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First Look: PBOT's new green paint on SW Oak

Posted by Jonathan Maus (Publisher/Editor) on October 17th, 2012 at 12:38 pm

New green paint on SW Oak-11
The new green paint applied by PBOT on SW Oak is impossible to miss.
(Photo © J. Maus/BikePortland)


As promised earlier this month, the Portland Bureau of Transportation (PBOT) has begun applying green paint to the bike lanes on SW Stark and Oak. As of this morning, crews had painted three blocks of SW Oak Street from Naito Parkway to SW 3rd.

New green paint on SW Oak-9

When the buffered bike lanes on these streets were installed back in 2009, they had only a few square feet of green paint at the start of each intersection. After it became clear to PBOT that people continued to drive in the lanes, they began to consider ways to beef up the visibility. The new plan is to completely blanket the lanes with green paint in hopes that it communicates to road users that the lane is for bicycle traffic only.

New green paint on SW Oak-10
New green paint on SW Oak-4

New green paint on SW Oak-5
Note that there's plenty of room for car doors to open.
New green paint on SW Oak-3

Of note with this project is that PBOT is debuting a brand new type of green material. In all past applications of green colored bike boxes and lanes, PBOT used large sheets of thick thermoplastic (similar to grip tape on a skateboard) that was laid down piece-by-piece and then melted onto the pavement with a torch.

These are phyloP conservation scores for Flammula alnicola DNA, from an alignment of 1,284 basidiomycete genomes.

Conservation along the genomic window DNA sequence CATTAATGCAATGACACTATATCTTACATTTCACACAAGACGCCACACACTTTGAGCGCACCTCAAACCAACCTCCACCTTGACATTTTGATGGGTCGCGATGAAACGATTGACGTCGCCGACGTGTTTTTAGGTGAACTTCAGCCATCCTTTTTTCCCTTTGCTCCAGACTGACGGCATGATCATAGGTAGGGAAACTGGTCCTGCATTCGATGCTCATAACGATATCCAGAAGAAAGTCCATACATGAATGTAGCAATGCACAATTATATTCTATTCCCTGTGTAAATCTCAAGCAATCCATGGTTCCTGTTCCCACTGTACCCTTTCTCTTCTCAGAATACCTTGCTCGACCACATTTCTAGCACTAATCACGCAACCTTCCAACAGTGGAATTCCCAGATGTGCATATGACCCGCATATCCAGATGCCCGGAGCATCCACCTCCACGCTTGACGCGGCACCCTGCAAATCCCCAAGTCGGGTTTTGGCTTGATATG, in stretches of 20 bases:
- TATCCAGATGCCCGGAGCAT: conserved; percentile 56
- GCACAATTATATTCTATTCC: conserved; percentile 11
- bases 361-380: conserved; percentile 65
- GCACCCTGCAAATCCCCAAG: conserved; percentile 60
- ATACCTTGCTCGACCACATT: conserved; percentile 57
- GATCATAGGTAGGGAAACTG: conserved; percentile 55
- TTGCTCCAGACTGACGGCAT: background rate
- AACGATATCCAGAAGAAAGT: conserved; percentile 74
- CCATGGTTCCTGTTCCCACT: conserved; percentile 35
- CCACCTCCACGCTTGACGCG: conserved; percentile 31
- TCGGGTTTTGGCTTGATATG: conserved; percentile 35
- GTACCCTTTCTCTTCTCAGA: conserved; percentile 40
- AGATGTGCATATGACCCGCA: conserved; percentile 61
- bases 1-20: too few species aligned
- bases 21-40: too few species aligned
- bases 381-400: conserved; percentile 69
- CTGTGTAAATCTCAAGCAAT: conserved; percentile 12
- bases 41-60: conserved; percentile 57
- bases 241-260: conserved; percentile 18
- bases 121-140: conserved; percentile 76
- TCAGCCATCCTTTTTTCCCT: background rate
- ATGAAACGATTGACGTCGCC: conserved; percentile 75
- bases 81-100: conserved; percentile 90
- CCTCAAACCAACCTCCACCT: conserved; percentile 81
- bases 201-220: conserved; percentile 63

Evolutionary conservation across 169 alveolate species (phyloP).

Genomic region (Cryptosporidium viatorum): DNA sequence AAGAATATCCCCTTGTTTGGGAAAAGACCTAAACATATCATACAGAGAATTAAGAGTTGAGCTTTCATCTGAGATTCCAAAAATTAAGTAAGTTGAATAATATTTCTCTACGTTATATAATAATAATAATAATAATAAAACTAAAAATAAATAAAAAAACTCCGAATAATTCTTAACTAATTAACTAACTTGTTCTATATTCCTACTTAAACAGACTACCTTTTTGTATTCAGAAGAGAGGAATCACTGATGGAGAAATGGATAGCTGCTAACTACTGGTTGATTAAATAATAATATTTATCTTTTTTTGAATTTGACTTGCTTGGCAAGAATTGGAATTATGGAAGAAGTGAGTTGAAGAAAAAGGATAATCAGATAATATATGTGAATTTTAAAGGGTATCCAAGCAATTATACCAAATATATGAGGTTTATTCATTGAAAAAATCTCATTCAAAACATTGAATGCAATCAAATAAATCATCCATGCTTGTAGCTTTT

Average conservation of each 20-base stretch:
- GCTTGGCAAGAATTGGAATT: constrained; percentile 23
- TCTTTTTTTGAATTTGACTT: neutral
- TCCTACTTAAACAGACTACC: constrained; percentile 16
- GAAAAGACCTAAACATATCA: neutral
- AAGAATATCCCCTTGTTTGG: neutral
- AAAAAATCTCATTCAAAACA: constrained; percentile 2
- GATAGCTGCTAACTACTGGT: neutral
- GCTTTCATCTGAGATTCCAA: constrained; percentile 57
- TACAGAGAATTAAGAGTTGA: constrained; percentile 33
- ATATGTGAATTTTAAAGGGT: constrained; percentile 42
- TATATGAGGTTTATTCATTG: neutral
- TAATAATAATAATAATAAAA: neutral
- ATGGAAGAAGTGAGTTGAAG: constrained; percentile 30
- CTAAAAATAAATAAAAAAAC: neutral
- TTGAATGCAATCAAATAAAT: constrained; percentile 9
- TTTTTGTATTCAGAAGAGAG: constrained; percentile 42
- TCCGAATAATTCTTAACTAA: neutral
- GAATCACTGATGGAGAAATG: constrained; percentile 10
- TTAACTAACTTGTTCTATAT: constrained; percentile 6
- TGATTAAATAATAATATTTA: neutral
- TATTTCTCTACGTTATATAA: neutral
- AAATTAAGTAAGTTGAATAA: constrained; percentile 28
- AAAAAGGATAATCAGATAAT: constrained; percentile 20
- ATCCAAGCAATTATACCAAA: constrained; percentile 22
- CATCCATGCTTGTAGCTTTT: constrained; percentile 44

According to PBOT, the new paint is called HOTLINE® Fast Dry Latex Traffic Marking Paint with a skid-resistant agent additive known as "Sharkgrip." They bought it from Sherwin-Williams Co. for $16,697.20 (enough for 40,000 square feet of pavement). PBOT plans to use this same paint on the NE Multnomah project.

Here's a close-up...

New green paint on SW Oak-7
New green paint on SW Oak-6

PBOT Bike Coordinator Roger Geller has been part of a national effort to find the ultimate green pavement material. Geller and PBOT staff researched the market for a paint that would offer skid-resistance, provide good color stability, could be applied by in-house staff and would be affordable (their top priority was skid-resistance). They found six types of paint and put each one through a battery of tests including: a "scuff test", where testers dug their heels into the paint; the "bicycle push test" where bikes were slid across the pavement while holding the front brake; and a "ridden bicycle skid test" where testers approached each paint sample at speed and then applied their brakes once on the material. Geller also referred to guidance from the NACTO Urban Bikeway Design Guide and from colleagues around the country who are also experimenting with green markings.

Here's a photo of the materials PBOT tested (taken from a write-up Geller did about the process and his findings)...